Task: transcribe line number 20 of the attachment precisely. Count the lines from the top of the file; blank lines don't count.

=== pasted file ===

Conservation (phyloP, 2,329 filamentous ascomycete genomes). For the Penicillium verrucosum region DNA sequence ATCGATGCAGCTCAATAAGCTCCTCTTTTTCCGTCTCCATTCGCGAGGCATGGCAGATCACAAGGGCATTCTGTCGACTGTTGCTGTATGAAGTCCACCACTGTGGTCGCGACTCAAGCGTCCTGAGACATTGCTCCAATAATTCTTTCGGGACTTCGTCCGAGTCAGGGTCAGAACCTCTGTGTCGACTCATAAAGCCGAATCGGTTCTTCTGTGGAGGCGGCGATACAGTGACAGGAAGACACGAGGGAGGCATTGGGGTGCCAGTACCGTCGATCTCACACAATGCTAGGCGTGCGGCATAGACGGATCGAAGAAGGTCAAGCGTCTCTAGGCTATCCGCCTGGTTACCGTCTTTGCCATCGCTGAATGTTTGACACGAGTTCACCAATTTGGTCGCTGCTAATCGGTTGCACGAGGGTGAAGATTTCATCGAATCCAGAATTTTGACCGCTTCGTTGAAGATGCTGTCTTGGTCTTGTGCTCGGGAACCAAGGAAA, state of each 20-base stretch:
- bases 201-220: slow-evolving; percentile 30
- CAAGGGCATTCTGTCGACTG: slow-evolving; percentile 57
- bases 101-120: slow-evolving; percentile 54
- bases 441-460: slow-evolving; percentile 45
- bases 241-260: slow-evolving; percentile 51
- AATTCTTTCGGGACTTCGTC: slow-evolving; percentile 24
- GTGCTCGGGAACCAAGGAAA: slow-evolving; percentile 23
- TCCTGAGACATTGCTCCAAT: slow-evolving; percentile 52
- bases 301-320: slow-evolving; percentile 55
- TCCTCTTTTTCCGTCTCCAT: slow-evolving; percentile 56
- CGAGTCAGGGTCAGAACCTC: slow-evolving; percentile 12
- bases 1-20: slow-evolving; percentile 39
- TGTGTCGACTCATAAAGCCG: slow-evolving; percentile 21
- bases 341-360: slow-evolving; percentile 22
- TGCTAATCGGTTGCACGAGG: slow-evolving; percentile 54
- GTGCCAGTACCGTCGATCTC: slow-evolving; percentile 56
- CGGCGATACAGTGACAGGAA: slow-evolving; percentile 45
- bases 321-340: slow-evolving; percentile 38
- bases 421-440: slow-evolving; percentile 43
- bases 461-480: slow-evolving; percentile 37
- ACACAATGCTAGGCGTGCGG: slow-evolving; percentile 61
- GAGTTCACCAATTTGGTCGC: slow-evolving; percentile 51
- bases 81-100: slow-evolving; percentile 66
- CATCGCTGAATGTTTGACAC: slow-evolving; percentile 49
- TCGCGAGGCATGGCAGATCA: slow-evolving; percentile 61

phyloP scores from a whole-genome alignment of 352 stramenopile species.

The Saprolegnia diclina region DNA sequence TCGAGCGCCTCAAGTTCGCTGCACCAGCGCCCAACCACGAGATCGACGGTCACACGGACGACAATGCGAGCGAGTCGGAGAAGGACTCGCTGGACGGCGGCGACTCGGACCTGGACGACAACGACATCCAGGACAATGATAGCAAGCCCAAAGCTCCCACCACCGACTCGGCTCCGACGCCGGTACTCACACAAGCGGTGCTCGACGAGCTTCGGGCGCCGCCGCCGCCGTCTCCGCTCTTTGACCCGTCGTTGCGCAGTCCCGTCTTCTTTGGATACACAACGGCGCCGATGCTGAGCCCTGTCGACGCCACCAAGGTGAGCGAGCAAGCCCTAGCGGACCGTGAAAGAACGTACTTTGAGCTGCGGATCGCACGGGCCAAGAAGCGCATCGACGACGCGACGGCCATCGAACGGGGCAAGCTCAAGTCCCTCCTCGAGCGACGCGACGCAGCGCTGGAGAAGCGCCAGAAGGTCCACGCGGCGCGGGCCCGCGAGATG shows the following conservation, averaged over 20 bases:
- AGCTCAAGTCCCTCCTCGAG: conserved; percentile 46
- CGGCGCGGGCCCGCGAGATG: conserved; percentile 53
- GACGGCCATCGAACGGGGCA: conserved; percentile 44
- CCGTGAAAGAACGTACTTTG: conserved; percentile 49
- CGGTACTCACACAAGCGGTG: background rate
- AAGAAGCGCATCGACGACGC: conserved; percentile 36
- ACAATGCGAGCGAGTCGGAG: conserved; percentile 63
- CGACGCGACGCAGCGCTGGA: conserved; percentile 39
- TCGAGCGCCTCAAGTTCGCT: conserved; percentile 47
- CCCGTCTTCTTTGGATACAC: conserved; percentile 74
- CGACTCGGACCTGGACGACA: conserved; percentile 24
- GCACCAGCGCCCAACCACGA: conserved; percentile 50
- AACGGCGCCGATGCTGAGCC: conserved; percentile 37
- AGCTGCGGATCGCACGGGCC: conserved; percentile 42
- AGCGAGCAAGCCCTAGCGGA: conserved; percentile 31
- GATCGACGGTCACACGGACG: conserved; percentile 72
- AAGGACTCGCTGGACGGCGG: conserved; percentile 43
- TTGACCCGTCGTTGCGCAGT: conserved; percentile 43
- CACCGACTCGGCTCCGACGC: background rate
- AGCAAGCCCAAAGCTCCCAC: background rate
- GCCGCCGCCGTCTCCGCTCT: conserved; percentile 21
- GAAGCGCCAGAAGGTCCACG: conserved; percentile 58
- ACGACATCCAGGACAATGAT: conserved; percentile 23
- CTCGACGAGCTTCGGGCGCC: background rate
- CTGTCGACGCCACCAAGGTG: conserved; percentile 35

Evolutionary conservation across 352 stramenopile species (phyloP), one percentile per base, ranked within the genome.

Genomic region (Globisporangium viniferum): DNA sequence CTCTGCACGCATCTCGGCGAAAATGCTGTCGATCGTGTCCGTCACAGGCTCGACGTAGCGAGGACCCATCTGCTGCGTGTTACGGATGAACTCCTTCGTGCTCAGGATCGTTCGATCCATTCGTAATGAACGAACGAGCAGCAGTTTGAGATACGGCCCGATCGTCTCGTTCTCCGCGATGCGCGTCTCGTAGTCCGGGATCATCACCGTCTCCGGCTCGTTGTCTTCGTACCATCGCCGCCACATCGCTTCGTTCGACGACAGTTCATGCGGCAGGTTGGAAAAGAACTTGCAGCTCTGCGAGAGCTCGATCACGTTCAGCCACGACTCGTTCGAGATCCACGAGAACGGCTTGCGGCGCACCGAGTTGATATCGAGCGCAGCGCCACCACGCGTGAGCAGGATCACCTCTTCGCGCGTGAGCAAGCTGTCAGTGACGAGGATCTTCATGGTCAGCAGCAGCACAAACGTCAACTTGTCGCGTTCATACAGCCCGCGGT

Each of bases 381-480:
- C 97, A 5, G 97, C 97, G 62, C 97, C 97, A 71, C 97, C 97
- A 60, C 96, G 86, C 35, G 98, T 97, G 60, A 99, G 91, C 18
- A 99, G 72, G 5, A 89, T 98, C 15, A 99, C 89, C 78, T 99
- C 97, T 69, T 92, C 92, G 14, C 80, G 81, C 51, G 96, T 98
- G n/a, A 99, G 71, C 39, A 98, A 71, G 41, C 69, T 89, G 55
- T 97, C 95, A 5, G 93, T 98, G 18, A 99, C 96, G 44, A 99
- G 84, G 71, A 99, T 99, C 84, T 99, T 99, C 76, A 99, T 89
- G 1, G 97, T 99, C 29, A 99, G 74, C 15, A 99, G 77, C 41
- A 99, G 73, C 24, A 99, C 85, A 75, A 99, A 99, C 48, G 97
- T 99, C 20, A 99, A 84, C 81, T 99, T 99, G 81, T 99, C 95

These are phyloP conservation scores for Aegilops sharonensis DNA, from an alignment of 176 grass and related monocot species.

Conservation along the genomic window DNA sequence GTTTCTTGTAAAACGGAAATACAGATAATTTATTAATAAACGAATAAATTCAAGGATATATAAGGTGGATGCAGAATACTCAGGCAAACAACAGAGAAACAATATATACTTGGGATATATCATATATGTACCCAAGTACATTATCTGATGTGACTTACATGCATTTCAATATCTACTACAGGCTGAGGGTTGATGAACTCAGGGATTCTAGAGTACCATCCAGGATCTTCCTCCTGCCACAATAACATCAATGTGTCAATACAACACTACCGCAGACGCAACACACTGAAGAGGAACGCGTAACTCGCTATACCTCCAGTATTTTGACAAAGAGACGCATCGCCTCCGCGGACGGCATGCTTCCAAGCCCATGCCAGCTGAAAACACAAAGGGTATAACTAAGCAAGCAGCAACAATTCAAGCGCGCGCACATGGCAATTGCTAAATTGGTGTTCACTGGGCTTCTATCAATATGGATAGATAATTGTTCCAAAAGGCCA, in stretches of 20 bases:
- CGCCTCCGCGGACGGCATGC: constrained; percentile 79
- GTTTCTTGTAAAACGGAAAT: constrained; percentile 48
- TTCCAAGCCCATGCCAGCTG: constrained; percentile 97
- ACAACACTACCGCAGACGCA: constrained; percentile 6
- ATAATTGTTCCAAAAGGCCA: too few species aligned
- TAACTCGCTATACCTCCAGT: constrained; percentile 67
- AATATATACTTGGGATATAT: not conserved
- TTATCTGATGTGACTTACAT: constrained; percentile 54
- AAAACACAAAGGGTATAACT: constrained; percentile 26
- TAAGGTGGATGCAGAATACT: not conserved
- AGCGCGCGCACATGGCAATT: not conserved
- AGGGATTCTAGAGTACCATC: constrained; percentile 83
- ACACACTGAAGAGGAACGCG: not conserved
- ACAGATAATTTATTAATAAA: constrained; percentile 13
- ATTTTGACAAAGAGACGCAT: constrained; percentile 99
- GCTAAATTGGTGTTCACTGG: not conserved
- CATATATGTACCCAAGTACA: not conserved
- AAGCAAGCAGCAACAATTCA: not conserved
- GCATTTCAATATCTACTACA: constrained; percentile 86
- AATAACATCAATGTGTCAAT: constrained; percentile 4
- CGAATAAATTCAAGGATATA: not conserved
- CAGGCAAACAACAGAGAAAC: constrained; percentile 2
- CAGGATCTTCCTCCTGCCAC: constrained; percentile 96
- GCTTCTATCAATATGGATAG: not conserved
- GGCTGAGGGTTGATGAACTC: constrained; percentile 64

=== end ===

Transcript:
- bases 421-440: slow-evolving; percentile 43